It just happens that when you fly solo you become responsible for your own business and you starting thinking and acting in a completely different way. I would never have believed I could become an entrepreneur and think like one, but never say never I guess
“You’re hired by Freshfields or Clifford Chance and work in the litigation team. You then leave and take two or three associates and set up on your own and the clients you have been working with come with you. That’s how it usually happens.“
These days Klaus is well known in legal circles across Austria and internationally as a specialist practice in managing and resolving commercial disputes. Klaus admits the firm is still too small to focus on niche sectors, so they’ll take on any litigation or arbitration cases and work in sectors as diverse as banking and finance, construction and energy. The team are also busy on international work, with clients as far afield as London, the US and Australia. Klaus’s past work in the US also means the firm has plenty of experience in common law as well as civil law cases.
We have referrals from all over, we’re fully conversant with common law and civil law, so we have a lot of English-speaking clients who approach us “We have referrals from all over,” he says. “Of course, being a member of the IR Global network really helps with that. For instance, an Australian company will get in touch if they’re looking for an Austrian law firm to take on their case. We’re fully conversant with common law and civil law, so we have a lot of English-speaking clients who approach us. We actually ran a webinar on that recently – the issue of when the tribunal consists of arbitrators on both sides of the different legal systems.”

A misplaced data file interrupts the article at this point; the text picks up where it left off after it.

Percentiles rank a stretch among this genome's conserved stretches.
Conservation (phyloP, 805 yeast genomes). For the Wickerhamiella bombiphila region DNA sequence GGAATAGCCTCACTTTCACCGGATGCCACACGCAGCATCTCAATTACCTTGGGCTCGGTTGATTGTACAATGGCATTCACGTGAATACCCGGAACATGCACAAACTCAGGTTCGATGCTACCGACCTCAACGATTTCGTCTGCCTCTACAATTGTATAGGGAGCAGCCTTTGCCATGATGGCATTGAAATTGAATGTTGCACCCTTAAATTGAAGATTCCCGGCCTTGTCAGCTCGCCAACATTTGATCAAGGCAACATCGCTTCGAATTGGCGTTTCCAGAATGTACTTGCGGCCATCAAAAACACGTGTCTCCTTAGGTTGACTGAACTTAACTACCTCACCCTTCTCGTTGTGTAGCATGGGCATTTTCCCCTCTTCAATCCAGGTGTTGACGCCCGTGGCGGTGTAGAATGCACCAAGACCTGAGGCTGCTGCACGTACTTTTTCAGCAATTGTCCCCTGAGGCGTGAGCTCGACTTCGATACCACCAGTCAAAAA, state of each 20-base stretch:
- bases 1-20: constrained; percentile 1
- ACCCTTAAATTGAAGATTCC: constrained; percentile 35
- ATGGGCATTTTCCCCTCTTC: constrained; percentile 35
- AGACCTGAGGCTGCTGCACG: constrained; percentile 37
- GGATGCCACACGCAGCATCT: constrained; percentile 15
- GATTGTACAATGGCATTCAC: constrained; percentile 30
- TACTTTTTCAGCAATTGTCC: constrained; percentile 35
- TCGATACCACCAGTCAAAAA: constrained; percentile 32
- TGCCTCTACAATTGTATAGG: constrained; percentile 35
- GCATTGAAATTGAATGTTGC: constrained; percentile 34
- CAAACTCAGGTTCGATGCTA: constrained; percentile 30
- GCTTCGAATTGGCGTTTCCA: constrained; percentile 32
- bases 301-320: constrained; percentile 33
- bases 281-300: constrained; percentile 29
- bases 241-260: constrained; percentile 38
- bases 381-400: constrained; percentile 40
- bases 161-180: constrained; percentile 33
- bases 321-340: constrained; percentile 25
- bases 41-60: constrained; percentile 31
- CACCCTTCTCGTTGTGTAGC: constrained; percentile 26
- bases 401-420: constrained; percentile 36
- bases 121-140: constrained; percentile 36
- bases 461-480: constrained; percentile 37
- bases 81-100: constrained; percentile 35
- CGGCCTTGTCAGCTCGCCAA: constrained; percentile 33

For Klaus, regardless of the different legal systems, everything comes down to convincing a judge you’re right: “You have to outsmart the other party and convince a third party with your arguments. It’s a question of strategy and there are many features to that. It also goes back to writing – if you have clear, concise writing skills you apply that thought process to the argument. Very often it’s not just about winning or losing, but rather getting the best result.”
Ensuring you achieve this for the client is critical: “To get that result you need to sense it, to feel it, to see when to settle rather than take it further. In 50% of cases, you settle rather than take it to the end. That’s down to experience.
“That also means taking your client through this process and telling them what the right result will be. Sometimes they even disagree at first, but that’s part of what makes a good arbitrator. It’s about helping people to do the right thing. I will always do the right thing to achieve a good result. They trust me implicitly to achieve that and for me trust is everything. It’s so important to repay that trust.”
Moving forward Oblin has already expanded to 15 lawyers, but Klaus has no intention of stopping there. This is a growing firm and he’d even like to see his two sons – 16 and 17 years old – following in the family business.
“I’d love to see my sons follow in my footsteps and join the firm – as a father who wouldn’t want that? Honestly, I would say it’s the dream of any father that the children take over what you have started. Before you ask… yes I do believe that will happen and it makes me feel really very good.”
That’s part of what makes a good arbitrator. It’s about helping people to do the right thing. I will always do the right thing to achieve a good result
Maybe when that occurs Klaus will be able to turn his hand to novel writing – at long last. He doesn’t believe that will ever happen, but then no one ever thought he’d be running his own business when he was at school.
The law of exclusion made him a first-class litigator and arbitrator – in later life, it could even make him a decent novel writer. Never say never.